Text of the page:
Skip to Main Content View Text-Only

The City of Portland, Oregon

Office of the Ombudsman

A division of the Portland City Auditor's Office

phone: 503-823-0144

email: ombudsman@portlandoregon.gov

1221 SW 4th Avenue, Room 310, Portland, OR 97204

Openness & Transparency

Year & Bureau

Problem

Resolution

2018

Parks & Recreation

A Parks Board’s subcommittee on off-road cycling met in violation of Oregon’s public meetings law, which requires notice, the taking of minutes, and public access. 

The Ombudsman recommended Parks immediately bring the subcommittee meetings into compliance. Parks changed the reporting structure to exempt the subcommittee from the public meetings law requirements.

2017

Transportation

A community member regularly attends public meetings of the Bureau of Transportation’s traffic safety committee. The Bureau provides materials to committee members prior to each meeting concerning issues on the agenda. The community member asked that he receive the same materials ahead of meetings, but the Bureau declined. He also questioned the practice of allowing public testimony in the middle of meetings, rather than at the end, reasoning that if a member of the public wanted to raise a question about an issue that arose during the second half of the meeting, they would have to wait until the middle of the next meeting to do so.

The Ombudsman questioned why the Bureau was withholding documents that could be obtained via public records request. The Ombudsman also asked why public testimony was taken in the middle of a meeting, an unconventional practice. The Bureau agreed to provide the community member with the materials prior to the meetings. The Bureau also agreed to hear public testimony at the end of each meeting.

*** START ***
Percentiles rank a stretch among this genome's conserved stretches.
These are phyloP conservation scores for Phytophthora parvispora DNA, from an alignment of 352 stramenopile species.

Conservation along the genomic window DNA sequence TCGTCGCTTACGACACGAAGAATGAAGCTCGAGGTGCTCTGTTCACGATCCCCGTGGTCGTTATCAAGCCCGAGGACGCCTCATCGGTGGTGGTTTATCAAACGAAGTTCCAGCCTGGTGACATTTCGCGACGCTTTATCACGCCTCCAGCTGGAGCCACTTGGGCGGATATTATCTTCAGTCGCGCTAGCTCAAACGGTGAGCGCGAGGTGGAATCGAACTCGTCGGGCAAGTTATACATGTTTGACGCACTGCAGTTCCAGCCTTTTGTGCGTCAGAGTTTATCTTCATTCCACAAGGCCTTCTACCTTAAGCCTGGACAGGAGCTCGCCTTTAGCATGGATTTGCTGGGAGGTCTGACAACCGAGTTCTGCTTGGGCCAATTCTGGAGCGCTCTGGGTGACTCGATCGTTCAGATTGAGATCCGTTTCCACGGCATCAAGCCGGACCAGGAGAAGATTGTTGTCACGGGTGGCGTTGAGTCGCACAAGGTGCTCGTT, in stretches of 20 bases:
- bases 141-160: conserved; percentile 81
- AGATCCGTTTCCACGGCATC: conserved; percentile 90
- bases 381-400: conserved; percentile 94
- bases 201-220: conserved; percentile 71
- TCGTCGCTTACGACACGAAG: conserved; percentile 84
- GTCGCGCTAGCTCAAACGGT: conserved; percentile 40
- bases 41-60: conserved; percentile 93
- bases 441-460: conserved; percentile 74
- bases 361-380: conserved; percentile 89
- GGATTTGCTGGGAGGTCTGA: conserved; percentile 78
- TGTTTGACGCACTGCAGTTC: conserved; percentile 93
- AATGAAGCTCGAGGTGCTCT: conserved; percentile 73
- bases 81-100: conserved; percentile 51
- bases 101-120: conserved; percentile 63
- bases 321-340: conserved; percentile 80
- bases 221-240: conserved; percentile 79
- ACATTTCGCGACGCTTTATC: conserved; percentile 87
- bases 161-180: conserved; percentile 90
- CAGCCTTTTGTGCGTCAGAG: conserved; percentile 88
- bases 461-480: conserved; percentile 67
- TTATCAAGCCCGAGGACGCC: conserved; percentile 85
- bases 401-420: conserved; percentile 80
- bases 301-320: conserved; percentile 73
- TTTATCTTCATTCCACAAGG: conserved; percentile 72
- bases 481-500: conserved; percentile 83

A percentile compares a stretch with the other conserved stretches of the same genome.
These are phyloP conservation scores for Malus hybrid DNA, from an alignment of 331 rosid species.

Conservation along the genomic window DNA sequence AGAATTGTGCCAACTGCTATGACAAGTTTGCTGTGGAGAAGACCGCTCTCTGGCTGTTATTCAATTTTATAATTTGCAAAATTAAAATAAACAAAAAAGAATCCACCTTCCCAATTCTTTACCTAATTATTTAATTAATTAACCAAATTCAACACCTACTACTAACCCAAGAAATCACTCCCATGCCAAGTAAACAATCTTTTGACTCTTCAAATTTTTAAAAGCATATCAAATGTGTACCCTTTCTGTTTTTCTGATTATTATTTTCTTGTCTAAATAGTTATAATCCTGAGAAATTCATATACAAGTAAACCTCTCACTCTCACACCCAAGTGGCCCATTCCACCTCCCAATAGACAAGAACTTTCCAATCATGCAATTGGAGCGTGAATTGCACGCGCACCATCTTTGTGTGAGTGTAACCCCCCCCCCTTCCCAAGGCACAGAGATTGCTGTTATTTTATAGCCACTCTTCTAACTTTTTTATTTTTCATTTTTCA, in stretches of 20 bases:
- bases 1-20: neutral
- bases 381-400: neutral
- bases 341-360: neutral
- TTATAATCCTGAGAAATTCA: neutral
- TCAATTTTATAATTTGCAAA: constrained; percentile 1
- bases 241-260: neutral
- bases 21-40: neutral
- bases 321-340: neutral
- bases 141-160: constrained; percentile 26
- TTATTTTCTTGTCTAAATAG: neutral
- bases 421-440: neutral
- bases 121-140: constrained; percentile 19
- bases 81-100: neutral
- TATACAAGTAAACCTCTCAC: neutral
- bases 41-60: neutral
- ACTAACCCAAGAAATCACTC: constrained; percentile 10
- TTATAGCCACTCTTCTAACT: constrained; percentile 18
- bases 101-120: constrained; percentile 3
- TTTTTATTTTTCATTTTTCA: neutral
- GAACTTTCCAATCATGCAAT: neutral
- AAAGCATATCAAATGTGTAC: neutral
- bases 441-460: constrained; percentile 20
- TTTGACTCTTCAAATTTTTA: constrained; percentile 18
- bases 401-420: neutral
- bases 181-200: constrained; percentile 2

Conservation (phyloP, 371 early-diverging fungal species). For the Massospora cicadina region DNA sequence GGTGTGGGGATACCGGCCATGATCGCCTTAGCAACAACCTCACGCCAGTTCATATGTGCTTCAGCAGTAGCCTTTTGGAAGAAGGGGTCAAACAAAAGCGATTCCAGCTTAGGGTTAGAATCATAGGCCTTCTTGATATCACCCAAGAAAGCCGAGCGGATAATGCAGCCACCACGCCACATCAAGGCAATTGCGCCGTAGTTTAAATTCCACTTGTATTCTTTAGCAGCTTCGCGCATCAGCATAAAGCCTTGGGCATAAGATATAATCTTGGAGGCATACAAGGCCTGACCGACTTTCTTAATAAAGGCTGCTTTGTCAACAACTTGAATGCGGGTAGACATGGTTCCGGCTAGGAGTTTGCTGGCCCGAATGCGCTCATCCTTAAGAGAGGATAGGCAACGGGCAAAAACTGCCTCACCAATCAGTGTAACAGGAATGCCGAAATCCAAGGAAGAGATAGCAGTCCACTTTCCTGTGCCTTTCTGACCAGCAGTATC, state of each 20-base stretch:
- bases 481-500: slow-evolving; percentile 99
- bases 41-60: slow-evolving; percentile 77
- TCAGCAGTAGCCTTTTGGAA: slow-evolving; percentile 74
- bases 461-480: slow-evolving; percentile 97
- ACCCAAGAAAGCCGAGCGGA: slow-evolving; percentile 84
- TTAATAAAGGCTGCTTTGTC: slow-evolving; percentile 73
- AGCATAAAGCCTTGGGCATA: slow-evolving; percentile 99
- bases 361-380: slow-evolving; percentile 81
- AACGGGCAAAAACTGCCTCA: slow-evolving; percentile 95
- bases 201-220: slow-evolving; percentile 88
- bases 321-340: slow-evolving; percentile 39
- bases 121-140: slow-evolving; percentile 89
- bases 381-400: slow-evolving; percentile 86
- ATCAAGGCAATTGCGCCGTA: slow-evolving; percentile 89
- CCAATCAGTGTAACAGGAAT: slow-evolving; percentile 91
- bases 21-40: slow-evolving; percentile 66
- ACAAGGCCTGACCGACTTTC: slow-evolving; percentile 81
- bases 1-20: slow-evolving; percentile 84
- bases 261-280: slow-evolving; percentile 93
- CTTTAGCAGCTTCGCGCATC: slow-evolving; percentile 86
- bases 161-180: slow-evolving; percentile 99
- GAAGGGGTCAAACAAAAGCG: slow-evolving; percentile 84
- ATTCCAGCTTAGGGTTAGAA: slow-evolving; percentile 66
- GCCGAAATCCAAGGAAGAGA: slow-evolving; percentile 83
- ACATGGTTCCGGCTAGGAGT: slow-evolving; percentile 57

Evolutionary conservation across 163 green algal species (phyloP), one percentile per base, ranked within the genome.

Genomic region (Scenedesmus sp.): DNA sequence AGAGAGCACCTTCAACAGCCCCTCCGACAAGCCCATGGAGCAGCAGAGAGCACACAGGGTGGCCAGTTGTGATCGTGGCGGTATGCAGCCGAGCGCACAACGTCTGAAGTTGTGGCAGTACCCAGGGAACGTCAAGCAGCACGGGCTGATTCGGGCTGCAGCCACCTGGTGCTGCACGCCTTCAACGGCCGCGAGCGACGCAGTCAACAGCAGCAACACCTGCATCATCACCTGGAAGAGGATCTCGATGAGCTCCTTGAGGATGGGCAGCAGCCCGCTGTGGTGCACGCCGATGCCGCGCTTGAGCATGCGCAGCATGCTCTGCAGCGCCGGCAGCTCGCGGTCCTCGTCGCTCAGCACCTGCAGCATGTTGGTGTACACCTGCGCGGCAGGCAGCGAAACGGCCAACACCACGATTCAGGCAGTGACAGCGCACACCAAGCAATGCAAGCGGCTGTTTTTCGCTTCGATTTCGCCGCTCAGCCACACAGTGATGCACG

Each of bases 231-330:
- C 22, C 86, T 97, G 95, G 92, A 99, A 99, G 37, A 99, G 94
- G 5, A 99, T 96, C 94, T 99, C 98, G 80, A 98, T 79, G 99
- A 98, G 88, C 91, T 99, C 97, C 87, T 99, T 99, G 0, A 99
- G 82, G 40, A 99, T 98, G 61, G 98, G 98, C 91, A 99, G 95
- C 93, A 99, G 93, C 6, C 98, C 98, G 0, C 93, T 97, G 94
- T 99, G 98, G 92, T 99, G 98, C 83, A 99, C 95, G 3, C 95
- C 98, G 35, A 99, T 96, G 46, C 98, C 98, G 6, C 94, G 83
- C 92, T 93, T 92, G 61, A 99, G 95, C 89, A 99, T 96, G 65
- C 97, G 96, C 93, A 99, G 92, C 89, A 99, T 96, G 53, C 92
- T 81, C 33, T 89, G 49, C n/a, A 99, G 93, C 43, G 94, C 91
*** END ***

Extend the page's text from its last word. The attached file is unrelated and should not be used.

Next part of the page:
2016

Police

The Ombudsman’s Office received a number of complaints about the Portland Police Bureau’s response to public records requests. Some cases involved the Police Bureau taking as long as four months to respond to routine records requests. The delayed response resulted in a hardship for crime victims who urgently needed their reports to resolve medical bills and outstanding identity theft charges. 

Several requesters said it was unfair to charge crime victims for their police reports. One elderly woman on a fixed income could not afford the Police Bureau’s fee.

In one case, the Police Bureau improperly withheld records from a victim of an alleged sexual assault.

The Ombudsman worked with the Police Bureau to quickly provide records for urgent matters, establish a financial hardship fee waiver policy, and reverse course and disclose records improperly withheld.

 

2016

Human Resources

A Bureau of Human Resources committee refused to allow a member of the public to attend a meeting about healthcare plan design in violation of state open meetings law.

Based on the Ombudsman’s involvement, the bureau agreed to conduct future meetings in compliance with open meetings law by posting notice and allowing full public access.

2015

Fire & Rescue

A City employee requested records of an investigation into the conduct of a high level Portland Fire & Rescue manager accused of misconduct. Although the Fire Bureau had already provided the same records to the media, it refused to turn them over to the employee.

The Ombudsman suggested the employee petition the District Attorney’s Office to overturn the bureau's decision because it was contrary to law. On appeal, the District Attorney rejected the bureau's arguments for keeping the documents secret and ordered it to turn them over.

2015

Development Services

A Bureau of Development Services subcommittee met regarding house demolitions in violation of state open meetings law, which requires public notice and the publication of minutes.

Based on the Ombudsman’s recommendation, the bureau re-held the meeting in compliance with open meetings law.